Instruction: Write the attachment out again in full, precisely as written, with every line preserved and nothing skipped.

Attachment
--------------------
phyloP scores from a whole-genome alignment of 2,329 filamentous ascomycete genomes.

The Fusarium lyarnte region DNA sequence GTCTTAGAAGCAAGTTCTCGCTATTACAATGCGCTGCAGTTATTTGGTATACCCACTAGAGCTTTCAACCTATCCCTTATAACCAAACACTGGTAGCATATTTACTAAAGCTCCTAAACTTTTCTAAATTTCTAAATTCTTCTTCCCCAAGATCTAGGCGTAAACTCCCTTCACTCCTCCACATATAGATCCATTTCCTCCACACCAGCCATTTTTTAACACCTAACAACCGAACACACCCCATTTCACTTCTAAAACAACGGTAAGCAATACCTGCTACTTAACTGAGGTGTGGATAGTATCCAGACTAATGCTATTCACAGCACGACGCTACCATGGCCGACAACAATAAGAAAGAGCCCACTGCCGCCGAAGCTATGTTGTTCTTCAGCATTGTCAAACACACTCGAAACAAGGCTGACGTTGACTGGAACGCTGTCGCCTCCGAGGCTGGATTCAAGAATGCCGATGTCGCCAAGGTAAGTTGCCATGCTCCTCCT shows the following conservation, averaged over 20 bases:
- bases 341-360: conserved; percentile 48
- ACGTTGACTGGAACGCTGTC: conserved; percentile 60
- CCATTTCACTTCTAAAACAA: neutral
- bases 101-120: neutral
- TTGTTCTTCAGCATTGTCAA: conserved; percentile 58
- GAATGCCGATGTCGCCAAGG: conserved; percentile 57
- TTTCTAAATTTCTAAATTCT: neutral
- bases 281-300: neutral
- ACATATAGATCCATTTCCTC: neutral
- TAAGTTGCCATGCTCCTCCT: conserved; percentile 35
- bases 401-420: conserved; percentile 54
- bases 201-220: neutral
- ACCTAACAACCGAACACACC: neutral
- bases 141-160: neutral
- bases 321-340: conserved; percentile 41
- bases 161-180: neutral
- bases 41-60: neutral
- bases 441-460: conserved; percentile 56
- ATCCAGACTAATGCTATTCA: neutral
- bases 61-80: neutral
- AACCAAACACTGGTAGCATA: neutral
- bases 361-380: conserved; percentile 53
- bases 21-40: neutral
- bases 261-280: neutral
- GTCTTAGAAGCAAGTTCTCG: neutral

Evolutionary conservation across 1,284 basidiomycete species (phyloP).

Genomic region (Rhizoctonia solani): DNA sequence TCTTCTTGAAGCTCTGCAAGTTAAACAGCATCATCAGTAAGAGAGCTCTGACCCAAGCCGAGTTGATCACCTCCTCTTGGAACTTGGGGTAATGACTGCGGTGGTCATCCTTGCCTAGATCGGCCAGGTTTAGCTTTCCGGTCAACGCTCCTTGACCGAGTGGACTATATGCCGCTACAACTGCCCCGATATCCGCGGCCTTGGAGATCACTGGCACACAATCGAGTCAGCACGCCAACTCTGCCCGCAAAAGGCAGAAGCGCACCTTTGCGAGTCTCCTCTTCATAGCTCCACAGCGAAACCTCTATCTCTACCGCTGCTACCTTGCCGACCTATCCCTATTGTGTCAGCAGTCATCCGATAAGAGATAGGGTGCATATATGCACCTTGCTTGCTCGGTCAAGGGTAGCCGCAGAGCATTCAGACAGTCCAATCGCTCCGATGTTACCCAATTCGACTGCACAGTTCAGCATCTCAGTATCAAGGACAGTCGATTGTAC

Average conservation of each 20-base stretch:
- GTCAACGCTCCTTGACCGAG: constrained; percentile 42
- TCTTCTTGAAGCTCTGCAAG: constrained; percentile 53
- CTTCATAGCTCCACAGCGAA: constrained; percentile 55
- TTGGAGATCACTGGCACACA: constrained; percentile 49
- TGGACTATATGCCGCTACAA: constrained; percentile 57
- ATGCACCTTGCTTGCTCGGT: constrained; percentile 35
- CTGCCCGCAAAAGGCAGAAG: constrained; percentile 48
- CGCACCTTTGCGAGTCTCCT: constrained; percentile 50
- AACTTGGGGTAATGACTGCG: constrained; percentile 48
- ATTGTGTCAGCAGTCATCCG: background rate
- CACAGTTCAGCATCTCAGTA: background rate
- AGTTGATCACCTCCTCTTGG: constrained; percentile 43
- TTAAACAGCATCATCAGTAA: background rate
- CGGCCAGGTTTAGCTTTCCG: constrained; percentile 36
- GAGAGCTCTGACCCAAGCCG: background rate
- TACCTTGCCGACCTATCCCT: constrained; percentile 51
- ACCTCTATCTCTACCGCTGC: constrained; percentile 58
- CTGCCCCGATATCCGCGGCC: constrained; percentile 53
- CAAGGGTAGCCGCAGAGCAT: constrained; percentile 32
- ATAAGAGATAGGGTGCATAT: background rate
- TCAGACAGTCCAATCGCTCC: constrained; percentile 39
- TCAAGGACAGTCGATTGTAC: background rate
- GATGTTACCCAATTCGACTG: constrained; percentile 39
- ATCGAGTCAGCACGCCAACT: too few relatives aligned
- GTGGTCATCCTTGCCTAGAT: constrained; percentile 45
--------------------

phyloP scores from a whole-genome alignment of 2,329 filamentous ascomycete genomes.

The Fusarium lyarnte region DNA sequence GTCTTAGAAGCAAGTTCTCGCTATTACAATGCGCTGCAGTTATTTGGTATACCCACTAGAGCTTTCAACCTATCCCTTATAACCAAACACTGGTAGCATATTTACTAAAGCTCCTAAACTTTTCTAAATTTCTAAATTCTTCTTCCCCAAGATCTAGGCGTAAACTCCCTTCACTCCTCCACATATAGATCCATTTCCTCCACACCAGCCATTTTTTAACACCTAACAACCGAACACACCCCATTTCACTTCTAAAACAACGGTAAGCAATACCTGCTACTTAACTGAGGTGTGGATAGTATCCAGACTAATGCTATTCACAGCACGACGCTACCATGGCCGACAACAATAAGAAAGAGCCCACTGCCGCCGAAGCTATGTTGTTCTTCAGCATTGTCAAACACACTCGAAACAAGGCTGACGTTGACTGGAACGCTGTCGCCTCCGAGGCTGGATTCAAGAATGCCGATGTCGCCAAGGTAAGTTGCCATGCTCCTCCT shows the following conservation, averaged over 20 bases:
- bases 341-360: conserved; percentile 48
- ACGTTGACTGGAACGCTGTC: conserved; percentile 60
- CCATTTCACTTCTAAAACAA: neutral
- bases 101-120: neutral
- TTGTTCTTCAGCATTGTCAA: conserved; percentile 58
- GAATGCCGATGTCGCCAAGG: conserved; percentile 57
- TTTCTAAATTTCTAAATTCT: neutral
- bases 281-300: neutral
- ACATATAGATCCATTTCCTC: neutral
- TAAGTTGCCATGCTCCTCCT: conserved; percentile 35
- bases 401-420: conserved; percentile 54
- bases 201-220: neutral
- ACCTAACAACCGAACACACC: neutral
- bases 141-160: neutral
- bases 321-340: conserved; percentile 41
- bases 161-180: neutral
- bases 41-60: neutral
- bases 441-460: conserved; percentile 56
- ATCCAGACTAATGCTATTCA: neutral
- bases 61-80: neutral
- AACCAAACACTGGTAGCATA: neutral
- bases 361-380: conserved; percentile 53
- bases 21-40: neutral
- bases 261-280: neutral
- GTCTTAGAAGCAAGTTCTCG: neutral

Evolutionary conservation across 1,284 basidiomycete species (phyloP).

Genomic region (Rhizoctonia solani): DNA sequence TCTTCTTGAAGCTCTGCAAGTTAAACAGCATCATCAGTAAGAGAGCTCTGACCCAAGCCGAGTTGATCACCTCCTCTTGGAACTTGGGGTAATGACTGCGGTGGTCATCCTTGCCTAGATCGGCCAGGTTTAGCTTTCCGGTCAACGCTCCTTGACCGAGTGGACTATATGCCGCTACAACTGCCCCGATATCCGCGGCCTTGGAGATCACTGGCACACAATCGAGTCAGCACGCCAACTCTGCCCGCAAAAGGCAGAAGCGCACCTTTGCGAGTCTCCTCTTCATAGCTCCACAGCGAAACCTCTATCTCTACCGCTGCTACCTTGCCGACCTATCCCTATTGTGTCAGCAGTCATCCGATAAGAGATAGGGTGCATATATGCACCTTGCTTGCTCGGTCAAGGGTAGCCGCAGAGCATTCAGACAGTCCAATCGCTCCGATGTTACCCAATTCGACTGCACAGTTCAGCATCTCAGTATCAAGGACAGTCGATTGTAC

Average conservation of each 20-base stretch:
- GTCAACGCTCCTTGACCGAG: constrained; percentile 42
- TCTTCTTGAAGCTCTGCAAG: constrained; percentile 53
- CTTCATAGCTCCACAGCGAA: constrained; percentile 55
- TTGGAGATCACTGGCACACA: constrained; percentile 49
- TGGACTATATGCCGCTACAA: constrained; percentile 57
- ATGCACCTTGCTTGCTCGGT: constrained; percentile 35
- CTGCCCGCAAAAGGCAGAAG: constrained; percentile 48
- CGCACCTTTGCGAGTCTCCT: constrained; percentile 50
- AACTTGGGGTAATGACTGCG: constrained; percentile 48
- ATTGTGTCAGCAGTCATCCG: background rate
- CACAGTTCAGCATCTCAGTA: background rate
- AGTTGATCACCTCCTCTTGG: constrained; percentile 43
- TTAAACAGCATCATCAGTAA: background rate
- CGGCCAGGTTTAGCTTTCCG: constrained; percentile 36
- GAGAGCTCTGACCCAAGCCG: background rate
- TACCTTGCCGACCTATCCCT: constrained; percentile 51
- ACCTCTATCTCTACCGCTGC: constrained; percentile 58
- CTGCCCCGATATCCGCGGCC: constrained; percentile 53
- CAAGGGTAGCCGCAGAGCAT: constrained; percentile 32
- ATAAGAGATAGGGTGCATAT: background rate
- TCAGACAGTCCAATCGCTCC: constrained; percentile 39
- TCAAGGACAGTCGATTGTAC: background rate
- GATGTTACCCAATTCGACTG: constrained; percentile 39
- ATCGAGTCAGCACGCCAACT: too few relatives aligned
- GTGGTCATCCTTGCCTAGAT: constrained; percentile 45